Freeholders Praise Washington’s Approval Of Flounder Limits

File Photo

OCEAN COUNTY – The federal government’s decision to cap flounder fishing limits at levels favored by the state, county and local fishermen is a win for the entire Jersey Shore, Freeholder Director Joseph H. Vicari said.

“We are very pleased with this decision that maintains the limits that the state already imposes on daily flounder catches,” Vicari said.

The National Oceanic and Atmospheric Administration (NOAA) earlier this month affirmed New Jersey’s summer-flounder fishing size, bag limits and the length of the fishing season, meaning all rules adopted by the state earlier this year will remain in effect through early September.

The decision also won final approval from U.S. Secretary of Commerce Wilbur Ross.

In approving the state plan, Ross rejected a proposal to reduce the annual flounder haul by 34 percent and instead found that New Jersey’s existing rules are in compliance with the safe and sustainable management of summer flounder.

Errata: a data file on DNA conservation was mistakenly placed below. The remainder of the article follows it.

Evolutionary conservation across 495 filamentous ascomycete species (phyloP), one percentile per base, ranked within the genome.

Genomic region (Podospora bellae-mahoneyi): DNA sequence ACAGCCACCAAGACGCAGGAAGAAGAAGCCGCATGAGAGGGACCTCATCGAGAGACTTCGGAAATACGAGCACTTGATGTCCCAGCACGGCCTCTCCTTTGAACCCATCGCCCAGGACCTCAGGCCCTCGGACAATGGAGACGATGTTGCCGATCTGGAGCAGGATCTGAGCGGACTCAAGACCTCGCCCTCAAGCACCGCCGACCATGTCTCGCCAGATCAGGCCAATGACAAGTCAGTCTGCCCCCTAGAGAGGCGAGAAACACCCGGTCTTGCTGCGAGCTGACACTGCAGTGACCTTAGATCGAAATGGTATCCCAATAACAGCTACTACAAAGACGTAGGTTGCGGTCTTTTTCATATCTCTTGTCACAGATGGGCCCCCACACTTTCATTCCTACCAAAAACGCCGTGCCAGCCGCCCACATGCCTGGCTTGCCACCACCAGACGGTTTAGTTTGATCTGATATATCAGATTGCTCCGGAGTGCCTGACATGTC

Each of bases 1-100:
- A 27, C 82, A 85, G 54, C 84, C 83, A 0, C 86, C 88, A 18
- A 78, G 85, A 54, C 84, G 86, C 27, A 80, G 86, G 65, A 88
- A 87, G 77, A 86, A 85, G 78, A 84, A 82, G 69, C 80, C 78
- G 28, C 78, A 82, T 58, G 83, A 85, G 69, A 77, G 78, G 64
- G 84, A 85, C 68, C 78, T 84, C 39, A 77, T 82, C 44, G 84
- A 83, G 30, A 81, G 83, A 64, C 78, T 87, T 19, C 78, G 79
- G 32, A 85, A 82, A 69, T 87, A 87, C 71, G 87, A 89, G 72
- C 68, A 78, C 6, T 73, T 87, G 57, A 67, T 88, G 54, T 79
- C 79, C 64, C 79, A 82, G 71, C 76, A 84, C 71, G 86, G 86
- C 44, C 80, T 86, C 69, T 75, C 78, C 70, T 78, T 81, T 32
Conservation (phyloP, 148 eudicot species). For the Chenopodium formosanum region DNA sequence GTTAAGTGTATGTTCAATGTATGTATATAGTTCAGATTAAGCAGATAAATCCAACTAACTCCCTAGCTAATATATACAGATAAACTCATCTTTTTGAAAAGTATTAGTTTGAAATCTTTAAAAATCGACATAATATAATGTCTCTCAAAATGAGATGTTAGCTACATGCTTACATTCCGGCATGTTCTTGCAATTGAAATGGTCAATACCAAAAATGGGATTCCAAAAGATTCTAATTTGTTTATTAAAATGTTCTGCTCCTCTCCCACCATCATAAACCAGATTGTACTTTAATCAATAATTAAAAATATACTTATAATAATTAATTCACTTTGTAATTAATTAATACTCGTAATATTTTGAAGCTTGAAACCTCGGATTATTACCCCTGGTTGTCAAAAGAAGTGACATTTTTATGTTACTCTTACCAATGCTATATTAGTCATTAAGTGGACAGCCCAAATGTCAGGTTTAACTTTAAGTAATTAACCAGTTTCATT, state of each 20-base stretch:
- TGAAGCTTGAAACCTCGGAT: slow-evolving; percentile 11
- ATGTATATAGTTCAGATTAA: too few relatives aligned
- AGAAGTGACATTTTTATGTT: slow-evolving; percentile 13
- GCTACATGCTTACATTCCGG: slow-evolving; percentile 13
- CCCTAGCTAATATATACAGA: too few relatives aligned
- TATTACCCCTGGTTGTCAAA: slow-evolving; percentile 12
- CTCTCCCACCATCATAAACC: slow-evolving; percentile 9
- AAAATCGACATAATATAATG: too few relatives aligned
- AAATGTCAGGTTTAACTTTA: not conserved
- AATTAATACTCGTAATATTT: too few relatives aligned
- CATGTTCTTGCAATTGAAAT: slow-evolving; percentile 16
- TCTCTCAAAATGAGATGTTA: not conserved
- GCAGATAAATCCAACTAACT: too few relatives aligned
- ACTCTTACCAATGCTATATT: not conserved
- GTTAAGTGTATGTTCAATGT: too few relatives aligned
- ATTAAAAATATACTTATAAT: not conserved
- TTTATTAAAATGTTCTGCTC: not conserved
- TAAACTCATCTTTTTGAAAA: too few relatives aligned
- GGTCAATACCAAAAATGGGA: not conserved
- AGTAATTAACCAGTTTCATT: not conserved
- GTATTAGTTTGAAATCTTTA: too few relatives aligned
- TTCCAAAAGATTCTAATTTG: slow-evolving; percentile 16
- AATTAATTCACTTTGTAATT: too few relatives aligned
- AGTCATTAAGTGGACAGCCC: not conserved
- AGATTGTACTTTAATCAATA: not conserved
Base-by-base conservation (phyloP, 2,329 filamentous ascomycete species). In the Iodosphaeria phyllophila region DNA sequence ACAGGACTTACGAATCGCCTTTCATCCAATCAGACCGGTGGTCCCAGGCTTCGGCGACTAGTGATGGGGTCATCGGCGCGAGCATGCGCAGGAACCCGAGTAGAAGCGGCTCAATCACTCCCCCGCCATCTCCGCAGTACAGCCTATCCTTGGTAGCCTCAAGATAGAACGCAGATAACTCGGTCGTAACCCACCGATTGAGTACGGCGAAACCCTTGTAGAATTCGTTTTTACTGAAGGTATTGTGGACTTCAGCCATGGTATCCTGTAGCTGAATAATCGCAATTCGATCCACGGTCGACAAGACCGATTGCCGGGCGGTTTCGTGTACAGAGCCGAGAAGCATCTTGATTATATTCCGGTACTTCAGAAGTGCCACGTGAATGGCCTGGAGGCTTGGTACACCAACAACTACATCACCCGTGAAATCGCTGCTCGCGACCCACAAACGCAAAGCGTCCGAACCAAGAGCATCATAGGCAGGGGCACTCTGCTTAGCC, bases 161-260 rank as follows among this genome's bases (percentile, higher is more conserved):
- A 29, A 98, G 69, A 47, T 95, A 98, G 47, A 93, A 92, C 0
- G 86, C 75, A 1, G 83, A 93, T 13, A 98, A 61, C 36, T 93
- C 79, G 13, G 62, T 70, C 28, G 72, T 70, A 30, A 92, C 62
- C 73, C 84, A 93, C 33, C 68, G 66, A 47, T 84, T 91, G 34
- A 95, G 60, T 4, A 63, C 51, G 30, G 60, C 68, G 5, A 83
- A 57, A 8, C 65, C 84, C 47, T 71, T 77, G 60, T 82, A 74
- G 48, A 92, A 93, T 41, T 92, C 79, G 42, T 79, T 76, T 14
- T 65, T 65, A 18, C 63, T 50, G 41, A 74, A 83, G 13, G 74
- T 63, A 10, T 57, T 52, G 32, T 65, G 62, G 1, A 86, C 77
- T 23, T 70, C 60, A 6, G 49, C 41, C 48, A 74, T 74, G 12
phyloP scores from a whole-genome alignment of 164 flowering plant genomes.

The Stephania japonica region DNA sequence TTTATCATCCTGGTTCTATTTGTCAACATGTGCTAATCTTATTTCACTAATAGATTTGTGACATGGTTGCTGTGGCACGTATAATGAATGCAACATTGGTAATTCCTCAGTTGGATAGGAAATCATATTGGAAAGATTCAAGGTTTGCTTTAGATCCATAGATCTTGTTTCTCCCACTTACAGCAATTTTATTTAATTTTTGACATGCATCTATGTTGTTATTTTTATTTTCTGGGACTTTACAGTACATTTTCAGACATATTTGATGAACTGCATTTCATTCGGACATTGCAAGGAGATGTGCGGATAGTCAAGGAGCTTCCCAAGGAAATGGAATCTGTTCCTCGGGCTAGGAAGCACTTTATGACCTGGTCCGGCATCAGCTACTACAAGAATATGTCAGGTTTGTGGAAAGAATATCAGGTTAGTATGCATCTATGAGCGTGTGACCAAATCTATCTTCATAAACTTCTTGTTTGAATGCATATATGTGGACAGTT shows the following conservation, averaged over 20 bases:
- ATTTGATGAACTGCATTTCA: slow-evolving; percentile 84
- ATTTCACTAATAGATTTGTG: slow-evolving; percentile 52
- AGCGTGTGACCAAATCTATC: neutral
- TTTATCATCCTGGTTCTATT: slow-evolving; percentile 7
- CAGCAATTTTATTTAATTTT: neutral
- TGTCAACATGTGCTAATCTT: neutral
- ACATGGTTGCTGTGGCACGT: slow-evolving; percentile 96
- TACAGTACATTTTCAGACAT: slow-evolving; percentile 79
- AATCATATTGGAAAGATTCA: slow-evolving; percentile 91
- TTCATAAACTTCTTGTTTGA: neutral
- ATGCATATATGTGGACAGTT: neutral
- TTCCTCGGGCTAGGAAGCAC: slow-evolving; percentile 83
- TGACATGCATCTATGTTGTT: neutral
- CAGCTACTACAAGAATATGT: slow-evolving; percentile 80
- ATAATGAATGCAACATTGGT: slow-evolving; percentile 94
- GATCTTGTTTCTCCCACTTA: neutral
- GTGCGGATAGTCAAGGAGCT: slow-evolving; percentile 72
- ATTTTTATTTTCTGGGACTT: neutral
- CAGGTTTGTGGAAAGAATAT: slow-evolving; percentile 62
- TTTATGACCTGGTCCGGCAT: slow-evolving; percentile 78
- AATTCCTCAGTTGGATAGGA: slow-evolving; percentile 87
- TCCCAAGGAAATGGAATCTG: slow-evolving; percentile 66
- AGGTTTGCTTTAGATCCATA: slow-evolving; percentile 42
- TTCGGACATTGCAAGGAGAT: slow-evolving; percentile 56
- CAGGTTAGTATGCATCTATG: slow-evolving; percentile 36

The Freeholders in April passed a resolution favoring the existing limits and rejecting the proposed 34 percent decrease, saying the change would have harmed the local tourism economy and done nothing to protect the flounder population.

The Barnegat Bay (Photo by Jason Allentoff)

“The earlier proposal by the Atlantic States Marine Fisheries Commission would have had a dramatic and disastrous effect on the residents of Ocean County, especially those that rely upon the summer flounder fishery for their livelihood,” Vicari said. “Some of our area fisherman said the change would have put them out of business.”

The decision means that the recreational summer flounder season, that began May 25 and runs through Sept. 5, remains unchanged.

The minimum size of a catch remains 18 inches for summer flounder along most coastal waters, including the ocean, estuaries and creeks. Anglers in these areas may keep three legally sized fish per day.

At Island Beach State Park the size limit for shore fishing is 16 inches, with a daily two-fish limit.

Vicari thanked Tom Fote of Jersey Coast Anglers Association and DEP Commissioner Bob Martin for their hard work in ensuring the state’s preferred rules were approved by the federal government.

“Working together we have won a victory that will help guarantee that future generations will continue to enjoy fishing in Ocean County,” he said.